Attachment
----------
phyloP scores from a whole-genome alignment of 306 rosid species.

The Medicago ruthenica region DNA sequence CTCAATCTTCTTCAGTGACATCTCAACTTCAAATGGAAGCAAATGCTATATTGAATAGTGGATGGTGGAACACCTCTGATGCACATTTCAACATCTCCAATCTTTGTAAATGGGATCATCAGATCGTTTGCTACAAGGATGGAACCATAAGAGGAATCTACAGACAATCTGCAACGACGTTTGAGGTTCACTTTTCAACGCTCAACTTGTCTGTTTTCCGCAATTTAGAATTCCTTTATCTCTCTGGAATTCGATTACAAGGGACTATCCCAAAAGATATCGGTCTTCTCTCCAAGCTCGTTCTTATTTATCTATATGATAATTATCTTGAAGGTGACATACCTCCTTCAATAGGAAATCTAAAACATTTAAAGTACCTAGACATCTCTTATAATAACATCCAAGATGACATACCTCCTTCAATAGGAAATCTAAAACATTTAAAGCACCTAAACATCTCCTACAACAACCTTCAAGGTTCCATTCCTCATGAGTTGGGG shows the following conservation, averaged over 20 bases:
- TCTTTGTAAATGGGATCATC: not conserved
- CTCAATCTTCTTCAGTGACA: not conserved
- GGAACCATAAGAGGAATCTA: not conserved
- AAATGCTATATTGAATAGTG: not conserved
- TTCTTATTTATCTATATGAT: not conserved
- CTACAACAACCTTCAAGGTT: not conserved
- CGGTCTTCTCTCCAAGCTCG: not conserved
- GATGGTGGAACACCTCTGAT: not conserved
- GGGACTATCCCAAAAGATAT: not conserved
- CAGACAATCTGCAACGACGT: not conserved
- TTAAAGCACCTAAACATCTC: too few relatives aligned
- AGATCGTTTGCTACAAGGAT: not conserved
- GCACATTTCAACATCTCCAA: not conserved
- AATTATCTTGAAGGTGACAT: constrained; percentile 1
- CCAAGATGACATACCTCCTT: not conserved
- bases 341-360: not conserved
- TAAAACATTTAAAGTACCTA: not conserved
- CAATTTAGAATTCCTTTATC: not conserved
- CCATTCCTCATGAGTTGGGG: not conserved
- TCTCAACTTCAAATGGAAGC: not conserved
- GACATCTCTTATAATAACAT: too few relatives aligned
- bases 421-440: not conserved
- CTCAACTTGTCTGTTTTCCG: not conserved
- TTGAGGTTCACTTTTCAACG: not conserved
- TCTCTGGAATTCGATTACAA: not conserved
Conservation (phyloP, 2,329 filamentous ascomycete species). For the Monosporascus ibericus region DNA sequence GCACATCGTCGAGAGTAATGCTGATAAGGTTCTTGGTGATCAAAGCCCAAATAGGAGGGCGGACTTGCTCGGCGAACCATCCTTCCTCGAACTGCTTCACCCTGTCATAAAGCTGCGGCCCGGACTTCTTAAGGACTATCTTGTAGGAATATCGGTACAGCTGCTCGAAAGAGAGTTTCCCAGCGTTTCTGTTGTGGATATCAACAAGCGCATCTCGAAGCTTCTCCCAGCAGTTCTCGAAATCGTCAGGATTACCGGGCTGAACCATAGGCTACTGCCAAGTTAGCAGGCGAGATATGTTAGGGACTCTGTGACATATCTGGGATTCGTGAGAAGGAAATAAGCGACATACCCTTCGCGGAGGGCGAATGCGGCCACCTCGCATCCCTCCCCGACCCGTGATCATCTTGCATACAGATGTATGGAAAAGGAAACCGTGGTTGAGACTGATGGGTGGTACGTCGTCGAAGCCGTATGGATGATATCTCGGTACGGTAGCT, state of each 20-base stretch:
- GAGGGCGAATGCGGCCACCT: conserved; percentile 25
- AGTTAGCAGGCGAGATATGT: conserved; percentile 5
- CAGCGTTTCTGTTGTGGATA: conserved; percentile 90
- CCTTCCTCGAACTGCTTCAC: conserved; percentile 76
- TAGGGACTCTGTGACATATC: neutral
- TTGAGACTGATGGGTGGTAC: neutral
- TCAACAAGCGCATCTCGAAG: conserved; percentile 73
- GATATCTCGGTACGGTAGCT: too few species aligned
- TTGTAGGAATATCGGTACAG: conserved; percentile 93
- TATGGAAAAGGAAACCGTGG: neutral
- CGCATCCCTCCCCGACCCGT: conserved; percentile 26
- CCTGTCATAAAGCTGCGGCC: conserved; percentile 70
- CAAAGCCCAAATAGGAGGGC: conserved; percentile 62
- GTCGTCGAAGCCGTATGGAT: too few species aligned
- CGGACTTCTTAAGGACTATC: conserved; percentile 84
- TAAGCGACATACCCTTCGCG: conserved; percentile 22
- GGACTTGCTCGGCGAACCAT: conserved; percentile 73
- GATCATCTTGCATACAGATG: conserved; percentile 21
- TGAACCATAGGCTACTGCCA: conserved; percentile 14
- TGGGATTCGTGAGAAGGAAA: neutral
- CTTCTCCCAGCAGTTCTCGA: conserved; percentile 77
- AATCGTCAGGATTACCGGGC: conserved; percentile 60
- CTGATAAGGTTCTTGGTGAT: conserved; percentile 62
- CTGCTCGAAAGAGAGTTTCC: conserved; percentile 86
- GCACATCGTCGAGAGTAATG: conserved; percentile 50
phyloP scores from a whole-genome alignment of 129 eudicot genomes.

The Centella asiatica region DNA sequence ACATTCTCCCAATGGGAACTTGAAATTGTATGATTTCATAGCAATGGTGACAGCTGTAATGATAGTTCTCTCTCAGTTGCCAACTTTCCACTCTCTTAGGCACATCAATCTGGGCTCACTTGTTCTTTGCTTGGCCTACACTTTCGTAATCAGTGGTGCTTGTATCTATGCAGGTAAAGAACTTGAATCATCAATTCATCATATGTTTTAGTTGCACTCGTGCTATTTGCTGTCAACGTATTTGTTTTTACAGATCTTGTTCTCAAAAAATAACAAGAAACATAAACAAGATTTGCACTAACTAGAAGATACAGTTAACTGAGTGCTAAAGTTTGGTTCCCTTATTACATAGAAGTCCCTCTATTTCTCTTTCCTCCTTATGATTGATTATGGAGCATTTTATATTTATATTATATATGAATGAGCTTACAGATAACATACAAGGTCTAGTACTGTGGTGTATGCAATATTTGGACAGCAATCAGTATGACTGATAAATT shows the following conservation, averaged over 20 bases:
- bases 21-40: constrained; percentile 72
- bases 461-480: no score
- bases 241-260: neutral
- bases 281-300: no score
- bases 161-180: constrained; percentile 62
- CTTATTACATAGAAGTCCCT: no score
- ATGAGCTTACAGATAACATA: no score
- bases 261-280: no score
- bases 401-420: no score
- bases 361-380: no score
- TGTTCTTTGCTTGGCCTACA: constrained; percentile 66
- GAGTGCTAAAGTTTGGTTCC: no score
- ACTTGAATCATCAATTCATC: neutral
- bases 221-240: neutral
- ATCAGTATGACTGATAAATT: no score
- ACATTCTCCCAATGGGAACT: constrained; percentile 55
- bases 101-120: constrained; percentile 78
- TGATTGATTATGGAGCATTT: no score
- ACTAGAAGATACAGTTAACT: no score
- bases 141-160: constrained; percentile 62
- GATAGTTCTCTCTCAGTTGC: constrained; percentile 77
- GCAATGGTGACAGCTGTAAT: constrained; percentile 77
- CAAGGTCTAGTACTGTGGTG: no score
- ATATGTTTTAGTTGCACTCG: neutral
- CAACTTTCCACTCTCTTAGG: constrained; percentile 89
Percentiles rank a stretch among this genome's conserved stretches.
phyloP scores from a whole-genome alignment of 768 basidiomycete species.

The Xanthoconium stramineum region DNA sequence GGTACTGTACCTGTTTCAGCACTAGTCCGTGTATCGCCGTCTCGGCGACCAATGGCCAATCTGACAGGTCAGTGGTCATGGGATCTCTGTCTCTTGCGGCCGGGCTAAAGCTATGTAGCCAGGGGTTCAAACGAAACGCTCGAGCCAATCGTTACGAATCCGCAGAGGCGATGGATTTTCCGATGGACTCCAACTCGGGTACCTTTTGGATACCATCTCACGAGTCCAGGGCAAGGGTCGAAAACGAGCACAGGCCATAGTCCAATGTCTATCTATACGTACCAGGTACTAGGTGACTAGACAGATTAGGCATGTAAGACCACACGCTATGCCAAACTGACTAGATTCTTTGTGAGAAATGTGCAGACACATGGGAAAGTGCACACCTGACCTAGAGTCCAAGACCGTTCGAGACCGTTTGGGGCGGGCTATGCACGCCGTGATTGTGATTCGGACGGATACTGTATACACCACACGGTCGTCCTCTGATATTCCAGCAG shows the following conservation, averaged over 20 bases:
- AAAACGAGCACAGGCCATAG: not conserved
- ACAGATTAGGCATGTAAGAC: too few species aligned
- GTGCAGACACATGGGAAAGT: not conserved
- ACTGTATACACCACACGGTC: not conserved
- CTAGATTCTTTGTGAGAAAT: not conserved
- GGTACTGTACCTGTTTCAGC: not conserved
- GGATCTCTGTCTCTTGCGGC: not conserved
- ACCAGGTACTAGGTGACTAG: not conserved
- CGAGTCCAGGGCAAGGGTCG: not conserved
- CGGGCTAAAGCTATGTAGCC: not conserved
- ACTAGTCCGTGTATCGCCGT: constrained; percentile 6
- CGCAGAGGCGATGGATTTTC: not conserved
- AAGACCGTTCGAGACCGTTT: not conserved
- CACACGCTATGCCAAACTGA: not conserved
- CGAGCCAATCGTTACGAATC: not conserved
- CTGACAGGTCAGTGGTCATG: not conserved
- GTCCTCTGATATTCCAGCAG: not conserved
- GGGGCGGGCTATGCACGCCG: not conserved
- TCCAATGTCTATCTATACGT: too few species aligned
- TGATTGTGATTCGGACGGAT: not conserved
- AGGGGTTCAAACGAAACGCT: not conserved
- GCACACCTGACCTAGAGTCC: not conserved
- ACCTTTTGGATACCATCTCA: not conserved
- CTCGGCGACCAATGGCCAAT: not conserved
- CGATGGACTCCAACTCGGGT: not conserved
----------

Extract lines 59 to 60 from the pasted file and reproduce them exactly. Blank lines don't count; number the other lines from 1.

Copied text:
- bases 281-300: no score
- bases 161-180: constrained; percentile 62